Jerry Dunlevy and James Hassan just wrote an amazing definitive account of what happened, kind of the behind the scenes corruption, who was pulling the strings, some never before known details about the suicide bombing that led to the death of 13 US military service members. The book’s called Cobble the Untold Story of Biden’s Fiasco in the American Warriors who fought to the end. It’s chilling. You have to read this. We’re going to talk to Jerry now because some of the things that you found out about the suicide bombing, Jerry, we didn’t know. I mean, we knew that this was the way that over a dozen military members were killed after Biden surrendered Afghanistan to the Taliban. But tell me a little bit about this research. What’d you find? 

Yeah, and thanks for having me. So in the book Kabul, we found new details about the suicide bomber. And let me just lay it out here, because the debacle in Afghanistan, the Taliban takeover and the suicide bombing in those 13 dead Americans, none of that had to happen. All of this was foreseeable and preventable. And when it comes to the suicide bomber, it kind of starts with the US mind boggling and terrible decision to abandon Bagram airbase in early July, 2021. And what most people don’t know about the suicide bomber, well most people don’t know his name, his is Abdul bin Ari, and the Biden administration won’t say his name and doesn’t want to admit his name, but that’s who he was. And he was in prison at Bagram Airbase when the United States abandoned it. He had been captured through a joint effort by Indian intelligence and the CIA when he tried to carry out a suicide attack in New Delhi back in 2017. 

And the CIA helped the Indian intelligence roll up that Isis K effort and Indian intelligence handed him over to the CIA and the CIA put him in prison at Bagram. And so when Biden made this decision to abandon Bagram, which was part of this condition withdrawal, this condition, troop withdrawal, Lagar Decisis k terrorist was sitting behind bars in Bagram. So abandoning Bagram was a terrible idea for so many reasons, because it would’ve been a much safer place to run an evacuation from. Because remember, we had thousands of Americans and tens of thousands of Afghan allies that we had to get out. We had no plans for getting them out. And well over a thousand Americans and tens of thousands of Afghan allies were left behind. Keeping Bagram would’ve helped with that. Keeping Bagram would’ve helped if we kept us air assets there would’ve helped with stopping the Taliban from ever taking Kabul.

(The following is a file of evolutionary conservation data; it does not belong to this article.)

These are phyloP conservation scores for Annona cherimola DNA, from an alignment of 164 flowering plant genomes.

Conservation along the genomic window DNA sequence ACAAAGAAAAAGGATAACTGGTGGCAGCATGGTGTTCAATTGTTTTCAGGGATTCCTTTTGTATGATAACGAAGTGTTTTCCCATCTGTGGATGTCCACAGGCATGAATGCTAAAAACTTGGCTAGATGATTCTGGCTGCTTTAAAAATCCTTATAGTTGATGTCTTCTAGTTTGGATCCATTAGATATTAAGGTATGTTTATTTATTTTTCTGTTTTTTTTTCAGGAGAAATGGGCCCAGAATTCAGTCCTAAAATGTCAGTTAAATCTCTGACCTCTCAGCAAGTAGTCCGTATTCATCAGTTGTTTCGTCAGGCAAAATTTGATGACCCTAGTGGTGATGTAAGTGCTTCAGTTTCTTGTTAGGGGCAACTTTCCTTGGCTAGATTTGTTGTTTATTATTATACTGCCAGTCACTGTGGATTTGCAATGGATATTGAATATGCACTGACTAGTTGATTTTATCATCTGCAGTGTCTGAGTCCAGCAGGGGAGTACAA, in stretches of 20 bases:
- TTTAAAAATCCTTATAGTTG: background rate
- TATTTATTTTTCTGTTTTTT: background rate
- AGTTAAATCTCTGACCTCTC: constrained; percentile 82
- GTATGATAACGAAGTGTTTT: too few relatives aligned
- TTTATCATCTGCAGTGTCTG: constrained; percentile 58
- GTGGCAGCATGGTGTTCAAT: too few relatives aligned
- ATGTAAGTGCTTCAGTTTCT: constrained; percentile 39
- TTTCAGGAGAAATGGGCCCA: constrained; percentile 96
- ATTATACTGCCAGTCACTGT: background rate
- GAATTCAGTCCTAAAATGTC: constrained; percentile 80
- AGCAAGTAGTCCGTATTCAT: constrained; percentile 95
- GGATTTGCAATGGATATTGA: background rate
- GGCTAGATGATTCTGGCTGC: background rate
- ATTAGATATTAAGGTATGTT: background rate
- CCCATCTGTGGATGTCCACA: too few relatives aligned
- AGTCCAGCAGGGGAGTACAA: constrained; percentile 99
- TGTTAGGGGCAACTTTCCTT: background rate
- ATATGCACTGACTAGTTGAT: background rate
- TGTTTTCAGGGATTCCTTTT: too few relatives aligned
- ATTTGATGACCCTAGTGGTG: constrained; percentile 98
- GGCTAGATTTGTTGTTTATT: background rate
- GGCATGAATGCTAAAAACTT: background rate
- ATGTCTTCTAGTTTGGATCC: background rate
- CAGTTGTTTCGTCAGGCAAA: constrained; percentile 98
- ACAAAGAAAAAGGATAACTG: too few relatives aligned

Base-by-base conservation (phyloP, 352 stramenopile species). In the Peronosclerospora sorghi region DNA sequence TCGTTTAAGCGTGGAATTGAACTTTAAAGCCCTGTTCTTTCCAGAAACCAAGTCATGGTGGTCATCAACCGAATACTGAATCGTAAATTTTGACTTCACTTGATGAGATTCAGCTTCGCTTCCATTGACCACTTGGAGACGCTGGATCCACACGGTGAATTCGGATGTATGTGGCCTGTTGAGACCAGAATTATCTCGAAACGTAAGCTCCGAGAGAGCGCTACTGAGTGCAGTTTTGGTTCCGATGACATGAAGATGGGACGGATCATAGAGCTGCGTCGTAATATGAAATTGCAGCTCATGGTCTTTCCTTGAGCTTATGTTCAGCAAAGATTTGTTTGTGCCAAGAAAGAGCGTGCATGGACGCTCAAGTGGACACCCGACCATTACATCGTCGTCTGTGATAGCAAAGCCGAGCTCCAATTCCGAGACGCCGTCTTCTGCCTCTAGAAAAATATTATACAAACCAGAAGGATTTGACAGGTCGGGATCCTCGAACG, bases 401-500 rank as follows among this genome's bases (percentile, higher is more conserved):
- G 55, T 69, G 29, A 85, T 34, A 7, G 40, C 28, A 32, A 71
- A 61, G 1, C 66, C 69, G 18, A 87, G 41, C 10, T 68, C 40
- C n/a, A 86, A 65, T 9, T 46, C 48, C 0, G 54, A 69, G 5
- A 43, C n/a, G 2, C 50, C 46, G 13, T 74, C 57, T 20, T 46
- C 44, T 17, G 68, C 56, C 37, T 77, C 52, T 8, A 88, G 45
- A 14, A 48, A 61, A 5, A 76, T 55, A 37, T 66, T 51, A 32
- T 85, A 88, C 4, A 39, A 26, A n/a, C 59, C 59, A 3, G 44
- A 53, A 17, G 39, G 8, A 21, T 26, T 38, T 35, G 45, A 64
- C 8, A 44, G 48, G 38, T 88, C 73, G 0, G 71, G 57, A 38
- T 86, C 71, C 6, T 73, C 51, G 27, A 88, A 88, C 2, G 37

And if we had simply held on to Bagram, this Isis k terrorist would’ve been sitting behind bars rather than threatening Americans. Because the first thing that the Taliban did when they took Bagram, which we had abandoned in July, the Taliban takes Bagram on August 15th. The first thing that they do is they opened those jail doors, thousands of Isis, k prisoners, free dozens of al-Qaeda terrorist freed as well as thousands of Taliban fighters. And remember, we then had to rely on the Taliban to provide security at Kabul Airport. And part of how President Biden tried to comfort everyone with this terrible idea was by saying repeatedly, well, the Taliban and Isis K, they are mortal enemies. And so the implication there being we can count on the Taliban to stop an Isis K attack. Well, the first thing that the Taliban did taking over Bagram was free all these Ice K terrorists, including the guy who killed all those Americans at Abbey Gate.